Contact Us

Disruptive Competition Project

655 15th St., NW

Suite 410

Washington, D.C. 20005

Phone: (202) 783-0070
Fax: (202) 783-0534

Contact Us

Please fill out this form and we will get in touch with you shortly.

UK CAT: Policing the Process in Facebook/GIPHY

A little over a month ago the United Kingdom’s Competition Appeals Tribunal (CAT) heard arguments in Meta’s appeal against the UK Competition and Markets Authority (CMA) order that Meta (Facebook’s mother company) unwind its previously completed acquisition of GIPHY, the provider of a searchable GIF database and related services. The CMA’s order was premised on a rather questionable theory of harm. While ostensibly about innovation and dynamic competition, the CMA’s arguments basically boiled down to “any reduction in the number of players in the market must be blocked, no matter how insignificant nor how beneficial the transaction”. 

Such an approach has obviously problematic consequences for innovation, investment, and entrepreneurship. These effects would be felt not only in the UK, which is in a state of regulatory competition with the European Union, but also internationally due to competition law’s extraterritorial reach. The CAT’s judgement will surely touch upon the extent to which the CMA is able to apply the law in this way, but the hearing revealed another important aspect of the case.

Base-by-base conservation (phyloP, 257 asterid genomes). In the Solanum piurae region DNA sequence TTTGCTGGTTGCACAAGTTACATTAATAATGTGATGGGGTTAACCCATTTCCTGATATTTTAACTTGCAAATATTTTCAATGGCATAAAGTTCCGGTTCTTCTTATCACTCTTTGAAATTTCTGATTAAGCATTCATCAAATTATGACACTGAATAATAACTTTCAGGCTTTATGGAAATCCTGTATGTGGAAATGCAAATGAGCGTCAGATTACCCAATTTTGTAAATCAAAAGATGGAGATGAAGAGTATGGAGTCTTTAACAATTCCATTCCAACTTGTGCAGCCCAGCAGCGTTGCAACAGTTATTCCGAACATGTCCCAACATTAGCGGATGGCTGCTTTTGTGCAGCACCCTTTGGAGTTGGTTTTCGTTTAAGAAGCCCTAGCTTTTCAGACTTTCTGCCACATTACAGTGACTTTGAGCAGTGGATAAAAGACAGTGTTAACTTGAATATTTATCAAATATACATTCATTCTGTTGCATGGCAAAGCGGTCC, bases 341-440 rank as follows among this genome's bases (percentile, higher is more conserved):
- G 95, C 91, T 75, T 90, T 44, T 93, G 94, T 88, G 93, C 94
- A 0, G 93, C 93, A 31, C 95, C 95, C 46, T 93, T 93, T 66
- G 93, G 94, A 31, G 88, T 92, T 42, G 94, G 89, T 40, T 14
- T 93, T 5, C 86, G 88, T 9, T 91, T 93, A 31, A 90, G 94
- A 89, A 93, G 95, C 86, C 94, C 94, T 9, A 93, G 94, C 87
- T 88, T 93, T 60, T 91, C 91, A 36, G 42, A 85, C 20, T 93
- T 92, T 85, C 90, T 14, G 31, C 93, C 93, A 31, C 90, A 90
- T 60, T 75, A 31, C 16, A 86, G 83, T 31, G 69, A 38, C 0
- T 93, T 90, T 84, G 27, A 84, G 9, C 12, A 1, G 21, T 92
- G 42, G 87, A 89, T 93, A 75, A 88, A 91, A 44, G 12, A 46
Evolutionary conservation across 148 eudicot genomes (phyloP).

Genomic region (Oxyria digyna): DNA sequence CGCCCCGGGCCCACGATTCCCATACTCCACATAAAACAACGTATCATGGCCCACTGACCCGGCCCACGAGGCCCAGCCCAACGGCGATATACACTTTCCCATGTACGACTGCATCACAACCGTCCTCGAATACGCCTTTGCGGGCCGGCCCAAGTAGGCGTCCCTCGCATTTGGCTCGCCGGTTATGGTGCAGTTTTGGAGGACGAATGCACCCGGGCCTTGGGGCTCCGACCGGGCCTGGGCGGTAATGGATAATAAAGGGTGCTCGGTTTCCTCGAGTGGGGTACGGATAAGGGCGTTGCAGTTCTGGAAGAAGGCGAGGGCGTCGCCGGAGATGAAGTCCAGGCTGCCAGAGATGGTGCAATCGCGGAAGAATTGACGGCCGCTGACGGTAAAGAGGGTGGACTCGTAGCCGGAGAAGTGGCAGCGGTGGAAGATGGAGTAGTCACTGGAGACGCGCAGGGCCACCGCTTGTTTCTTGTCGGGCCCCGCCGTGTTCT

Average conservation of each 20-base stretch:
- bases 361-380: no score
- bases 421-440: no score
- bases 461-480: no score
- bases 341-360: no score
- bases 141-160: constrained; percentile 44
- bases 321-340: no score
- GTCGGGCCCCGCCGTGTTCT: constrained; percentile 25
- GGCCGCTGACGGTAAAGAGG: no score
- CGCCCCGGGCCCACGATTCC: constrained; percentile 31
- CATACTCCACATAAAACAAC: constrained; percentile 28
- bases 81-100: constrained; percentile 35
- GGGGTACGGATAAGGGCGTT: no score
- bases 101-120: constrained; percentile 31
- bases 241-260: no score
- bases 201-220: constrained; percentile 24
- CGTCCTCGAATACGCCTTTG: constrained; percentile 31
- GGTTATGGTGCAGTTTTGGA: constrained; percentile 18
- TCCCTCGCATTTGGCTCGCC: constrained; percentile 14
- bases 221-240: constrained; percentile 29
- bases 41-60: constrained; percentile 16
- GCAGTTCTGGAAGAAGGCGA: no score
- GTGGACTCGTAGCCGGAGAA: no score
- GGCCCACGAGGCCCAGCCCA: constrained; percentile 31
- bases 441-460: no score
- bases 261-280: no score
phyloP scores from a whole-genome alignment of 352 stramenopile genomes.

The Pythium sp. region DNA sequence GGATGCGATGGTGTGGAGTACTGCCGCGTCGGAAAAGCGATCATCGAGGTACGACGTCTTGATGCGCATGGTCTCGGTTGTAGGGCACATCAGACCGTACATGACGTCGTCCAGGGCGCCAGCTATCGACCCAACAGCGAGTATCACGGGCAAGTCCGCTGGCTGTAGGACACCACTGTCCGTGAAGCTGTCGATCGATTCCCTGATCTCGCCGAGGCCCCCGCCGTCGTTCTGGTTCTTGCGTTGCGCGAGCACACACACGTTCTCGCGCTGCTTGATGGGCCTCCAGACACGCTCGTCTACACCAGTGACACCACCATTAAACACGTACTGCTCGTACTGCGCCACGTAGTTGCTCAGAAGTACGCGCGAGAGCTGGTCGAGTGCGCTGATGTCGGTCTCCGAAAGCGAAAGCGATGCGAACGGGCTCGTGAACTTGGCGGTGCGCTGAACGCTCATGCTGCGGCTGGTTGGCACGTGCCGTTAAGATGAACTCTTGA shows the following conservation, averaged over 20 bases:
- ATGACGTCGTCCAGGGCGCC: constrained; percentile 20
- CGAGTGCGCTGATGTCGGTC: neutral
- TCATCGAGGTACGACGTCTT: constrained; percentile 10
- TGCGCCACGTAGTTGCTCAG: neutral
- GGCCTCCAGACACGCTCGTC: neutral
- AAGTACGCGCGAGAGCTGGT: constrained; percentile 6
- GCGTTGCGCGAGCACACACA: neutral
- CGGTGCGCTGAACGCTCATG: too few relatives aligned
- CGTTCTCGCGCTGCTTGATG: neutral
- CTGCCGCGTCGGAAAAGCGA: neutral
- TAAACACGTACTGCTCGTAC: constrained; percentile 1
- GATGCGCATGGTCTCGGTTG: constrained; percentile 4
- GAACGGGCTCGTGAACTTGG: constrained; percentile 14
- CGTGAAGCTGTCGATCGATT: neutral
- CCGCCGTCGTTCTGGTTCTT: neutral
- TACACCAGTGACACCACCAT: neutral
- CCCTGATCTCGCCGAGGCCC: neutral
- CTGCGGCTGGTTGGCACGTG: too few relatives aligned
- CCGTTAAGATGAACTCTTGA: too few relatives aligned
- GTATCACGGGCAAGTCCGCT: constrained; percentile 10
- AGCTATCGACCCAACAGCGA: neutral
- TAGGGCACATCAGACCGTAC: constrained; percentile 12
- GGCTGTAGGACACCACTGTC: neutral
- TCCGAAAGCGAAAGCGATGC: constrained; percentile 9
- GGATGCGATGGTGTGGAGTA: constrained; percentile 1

Indeed, on the first day of the hearing, it was revealed that the CMA withheld for about 14 months the fact that Snap had purchased Gfycat (a GIPHY rival, as some had pointed out in the administrative process). The CMA also withheld the fact that Snap had been interested in purchasing GIPHY, but only at a much lower valuation. Snap valued GIPHY at $142 million (not the $315 million that Meta agreed to pay) and, as Meta’s lawyers argued, placed virtually zero value on GIPHY’s nascent display advertising business.

Rights of Defence

Meta argued that withholding this information impacted its rights of defence, that it was not able to properly rebut the CMA’s claims of anticompetitive effects, because it did not have all the facts. Not only were the display advertising and social media markets far more competitive than the CMA alleged, but Snap was also competing on that market with an integrated service model that combined a GIF library, advertising, and social media services. The CMA’s counter-argument was that this was confidential information that it was bound not to disclose. The CMA had this information, but its investigation, final report, and decision did not appear to account for it.

Nor did the CMA’s decision appear to account for the significantly lower valuation that Snap independently made of GIPHY. Indeed, if GIPHY’s nascent “paid alignment” display advertising offering was going to be the next big thing, then Snap’s purchase price would have been much higher. Meta’s lawyers argued, rather, that the $315 million purchase price offered by Meta was not because of the future value of GIPHY’s nascent advertising business.